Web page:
One scene stands out. Eva takes a woman, who had been held captive by the Comanche, to see Maggie Palmer (Chelah Horsdal), a powerful rancher and owner of the main hotel, and asks Palmer to employ the woman. One woman is helping out another woman by representing her to a third woman, who is in a position of power. The scene passes the Bechdel Test, which evaluates whether two female characters talk to each other about something other than a man.
Speaking of Eva, the relationship between Durant and Eva is one of my favorite parts of the show. It’s not father-daughter or even friendly, since neither one trusts other people easily. She simply brings out his decent side. Rejecting Eva’s offer of sex in exchange for the money he gave her, Durant says “You are one of the few people I like, I will pay you for that.”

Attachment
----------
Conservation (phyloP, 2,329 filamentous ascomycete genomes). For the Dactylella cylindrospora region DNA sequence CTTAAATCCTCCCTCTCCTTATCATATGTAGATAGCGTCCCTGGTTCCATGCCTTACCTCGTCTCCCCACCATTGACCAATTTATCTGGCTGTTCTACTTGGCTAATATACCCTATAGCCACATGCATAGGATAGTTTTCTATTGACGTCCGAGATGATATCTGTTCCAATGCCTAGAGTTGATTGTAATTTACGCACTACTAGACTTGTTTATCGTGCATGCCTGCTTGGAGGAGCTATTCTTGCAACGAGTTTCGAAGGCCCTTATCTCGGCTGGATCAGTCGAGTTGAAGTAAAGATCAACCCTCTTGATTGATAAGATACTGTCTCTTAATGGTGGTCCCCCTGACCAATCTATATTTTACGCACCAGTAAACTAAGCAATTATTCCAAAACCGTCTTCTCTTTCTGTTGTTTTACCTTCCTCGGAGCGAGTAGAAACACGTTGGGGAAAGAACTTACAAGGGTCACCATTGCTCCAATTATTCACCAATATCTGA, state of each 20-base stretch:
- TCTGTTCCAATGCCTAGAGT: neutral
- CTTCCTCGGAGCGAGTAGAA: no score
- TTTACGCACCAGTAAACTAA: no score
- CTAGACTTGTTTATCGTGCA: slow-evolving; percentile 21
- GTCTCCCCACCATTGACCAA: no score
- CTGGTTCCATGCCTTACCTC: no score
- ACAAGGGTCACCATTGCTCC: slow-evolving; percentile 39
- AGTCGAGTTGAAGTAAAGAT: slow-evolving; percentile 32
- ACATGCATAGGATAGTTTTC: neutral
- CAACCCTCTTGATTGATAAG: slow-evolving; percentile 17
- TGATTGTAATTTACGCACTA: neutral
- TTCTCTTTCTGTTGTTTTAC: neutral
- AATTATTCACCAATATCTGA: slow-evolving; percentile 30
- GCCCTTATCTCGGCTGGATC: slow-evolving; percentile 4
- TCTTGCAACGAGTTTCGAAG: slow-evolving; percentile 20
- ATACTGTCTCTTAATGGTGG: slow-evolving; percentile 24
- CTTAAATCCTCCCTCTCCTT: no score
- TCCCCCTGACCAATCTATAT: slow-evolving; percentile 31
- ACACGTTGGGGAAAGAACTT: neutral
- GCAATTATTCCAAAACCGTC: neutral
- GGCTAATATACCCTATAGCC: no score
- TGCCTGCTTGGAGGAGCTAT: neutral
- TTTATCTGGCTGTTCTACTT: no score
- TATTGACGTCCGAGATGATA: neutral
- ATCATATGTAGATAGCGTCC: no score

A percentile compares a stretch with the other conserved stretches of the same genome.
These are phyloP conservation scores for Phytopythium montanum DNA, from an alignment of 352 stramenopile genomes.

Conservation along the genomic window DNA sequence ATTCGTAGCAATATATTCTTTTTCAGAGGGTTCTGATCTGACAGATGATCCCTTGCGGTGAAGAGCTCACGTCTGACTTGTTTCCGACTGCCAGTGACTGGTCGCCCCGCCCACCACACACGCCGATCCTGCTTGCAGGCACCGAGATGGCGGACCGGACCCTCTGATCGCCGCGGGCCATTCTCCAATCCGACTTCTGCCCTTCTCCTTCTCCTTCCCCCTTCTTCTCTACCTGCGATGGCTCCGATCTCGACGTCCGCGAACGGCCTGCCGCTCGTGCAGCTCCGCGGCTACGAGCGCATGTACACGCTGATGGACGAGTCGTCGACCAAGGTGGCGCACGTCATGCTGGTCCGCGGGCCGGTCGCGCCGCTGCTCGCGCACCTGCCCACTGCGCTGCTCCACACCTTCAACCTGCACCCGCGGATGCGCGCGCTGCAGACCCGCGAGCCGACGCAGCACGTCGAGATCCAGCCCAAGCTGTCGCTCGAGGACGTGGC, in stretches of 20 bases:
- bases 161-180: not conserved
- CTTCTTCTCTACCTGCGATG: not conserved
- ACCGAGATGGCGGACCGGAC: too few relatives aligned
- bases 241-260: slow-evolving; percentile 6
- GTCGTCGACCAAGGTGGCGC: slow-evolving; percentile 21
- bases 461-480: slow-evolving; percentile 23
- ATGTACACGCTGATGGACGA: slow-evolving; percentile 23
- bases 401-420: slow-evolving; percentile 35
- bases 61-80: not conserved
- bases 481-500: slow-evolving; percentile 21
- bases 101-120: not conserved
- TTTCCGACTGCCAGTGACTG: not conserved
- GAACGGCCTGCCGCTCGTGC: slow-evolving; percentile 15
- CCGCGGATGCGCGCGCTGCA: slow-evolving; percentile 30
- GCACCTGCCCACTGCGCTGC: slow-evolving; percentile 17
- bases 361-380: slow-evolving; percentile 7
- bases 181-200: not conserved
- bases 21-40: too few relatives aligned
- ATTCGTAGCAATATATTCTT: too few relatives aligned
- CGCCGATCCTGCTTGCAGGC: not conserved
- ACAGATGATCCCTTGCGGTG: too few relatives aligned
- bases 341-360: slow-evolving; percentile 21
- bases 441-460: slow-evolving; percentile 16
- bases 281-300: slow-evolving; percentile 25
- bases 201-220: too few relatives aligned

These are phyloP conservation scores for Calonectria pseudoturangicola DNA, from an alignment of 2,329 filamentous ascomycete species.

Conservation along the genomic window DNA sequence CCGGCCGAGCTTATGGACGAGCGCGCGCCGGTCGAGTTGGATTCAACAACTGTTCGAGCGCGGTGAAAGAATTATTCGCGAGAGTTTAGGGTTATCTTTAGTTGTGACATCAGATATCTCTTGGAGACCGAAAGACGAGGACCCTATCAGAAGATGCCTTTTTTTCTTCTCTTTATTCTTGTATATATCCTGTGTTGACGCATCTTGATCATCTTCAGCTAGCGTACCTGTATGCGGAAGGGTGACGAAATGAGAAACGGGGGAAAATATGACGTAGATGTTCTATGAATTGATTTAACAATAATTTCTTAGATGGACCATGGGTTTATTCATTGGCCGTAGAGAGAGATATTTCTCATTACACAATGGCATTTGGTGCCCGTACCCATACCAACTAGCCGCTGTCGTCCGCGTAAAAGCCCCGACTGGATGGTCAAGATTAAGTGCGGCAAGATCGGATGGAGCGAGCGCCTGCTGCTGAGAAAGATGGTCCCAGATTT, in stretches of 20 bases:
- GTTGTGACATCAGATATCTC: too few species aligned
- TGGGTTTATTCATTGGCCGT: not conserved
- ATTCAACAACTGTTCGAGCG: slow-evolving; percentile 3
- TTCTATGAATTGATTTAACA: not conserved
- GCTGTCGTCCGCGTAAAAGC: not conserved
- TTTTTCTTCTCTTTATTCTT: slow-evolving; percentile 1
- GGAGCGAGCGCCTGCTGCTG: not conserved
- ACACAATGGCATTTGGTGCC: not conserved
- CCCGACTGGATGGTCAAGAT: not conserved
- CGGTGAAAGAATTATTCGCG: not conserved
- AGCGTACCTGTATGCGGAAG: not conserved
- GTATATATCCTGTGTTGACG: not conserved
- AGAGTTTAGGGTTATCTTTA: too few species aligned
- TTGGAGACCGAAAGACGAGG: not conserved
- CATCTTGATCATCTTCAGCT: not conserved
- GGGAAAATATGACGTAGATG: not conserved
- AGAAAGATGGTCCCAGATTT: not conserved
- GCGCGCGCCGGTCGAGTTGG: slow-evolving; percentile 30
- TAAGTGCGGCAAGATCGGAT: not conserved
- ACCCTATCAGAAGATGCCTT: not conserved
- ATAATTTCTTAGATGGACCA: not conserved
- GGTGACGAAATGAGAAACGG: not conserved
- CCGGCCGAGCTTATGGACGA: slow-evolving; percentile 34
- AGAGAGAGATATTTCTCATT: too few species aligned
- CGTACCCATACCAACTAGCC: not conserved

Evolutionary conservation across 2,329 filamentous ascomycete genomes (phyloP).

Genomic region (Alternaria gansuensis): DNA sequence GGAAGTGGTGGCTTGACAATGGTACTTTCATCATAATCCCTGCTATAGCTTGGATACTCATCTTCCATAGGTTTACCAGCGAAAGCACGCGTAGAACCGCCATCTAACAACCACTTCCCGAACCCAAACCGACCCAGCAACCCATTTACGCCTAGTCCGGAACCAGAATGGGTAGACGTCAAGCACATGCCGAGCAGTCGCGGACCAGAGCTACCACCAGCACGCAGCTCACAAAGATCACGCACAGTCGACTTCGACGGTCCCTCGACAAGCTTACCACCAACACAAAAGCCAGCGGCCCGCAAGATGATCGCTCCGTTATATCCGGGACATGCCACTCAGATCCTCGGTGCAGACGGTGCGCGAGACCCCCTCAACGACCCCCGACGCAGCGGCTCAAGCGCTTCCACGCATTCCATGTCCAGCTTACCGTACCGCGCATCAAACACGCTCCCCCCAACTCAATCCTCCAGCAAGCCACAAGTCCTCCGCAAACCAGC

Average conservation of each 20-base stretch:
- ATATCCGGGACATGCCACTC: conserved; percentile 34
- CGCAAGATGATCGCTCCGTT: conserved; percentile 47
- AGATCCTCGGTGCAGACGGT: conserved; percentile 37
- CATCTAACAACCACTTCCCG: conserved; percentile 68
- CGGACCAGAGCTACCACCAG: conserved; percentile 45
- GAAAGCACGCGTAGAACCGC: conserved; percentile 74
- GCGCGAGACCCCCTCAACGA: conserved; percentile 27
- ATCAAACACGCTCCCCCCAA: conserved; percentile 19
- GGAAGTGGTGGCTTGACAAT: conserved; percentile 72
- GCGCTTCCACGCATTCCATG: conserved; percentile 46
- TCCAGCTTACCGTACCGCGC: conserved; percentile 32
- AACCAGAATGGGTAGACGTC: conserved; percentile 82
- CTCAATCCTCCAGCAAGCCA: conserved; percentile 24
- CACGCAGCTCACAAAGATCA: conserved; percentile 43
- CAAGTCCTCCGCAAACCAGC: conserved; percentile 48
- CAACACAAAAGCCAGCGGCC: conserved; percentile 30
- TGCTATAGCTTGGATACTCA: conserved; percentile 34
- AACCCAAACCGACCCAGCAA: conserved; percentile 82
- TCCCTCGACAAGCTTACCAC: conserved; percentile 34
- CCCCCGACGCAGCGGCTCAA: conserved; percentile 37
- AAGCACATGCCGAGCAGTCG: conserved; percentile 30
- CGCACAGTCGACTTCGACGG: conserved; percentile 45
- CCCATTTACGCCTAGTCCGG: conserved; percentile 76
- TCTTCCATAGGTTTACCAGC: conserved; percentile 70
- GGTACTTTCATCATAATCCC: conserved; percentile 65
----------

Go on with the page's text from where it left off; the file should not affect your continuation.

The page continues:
The scene almost makes up for the excrement that was Elam’s story, which existed for the sole purpose of forcing Bohannon to admit that Elam, a black man, was his friend. Nearly dead after a fight with a bear, Elam is saved by Comanche, who name him Bear-killer. Brain-damaged, Elam has no memory of his life on the railroad. Overwhelmed by PTSD, he adopts the Bear-killer identity and tries to sell several women at Cheyenne.
The episode showing Elam’s life with the Comanche was quite good, but the whole plot line seems a waste. Admittedly, it was nice to see things through the Indians’ point-of-view, even though the Comanche lived much more south, in Texas actually.
Unable to bring Elam back to sanity, Bohannon executes him, then takes over the funeral and buries him by himself. Yep, the show sure is about Bohannon.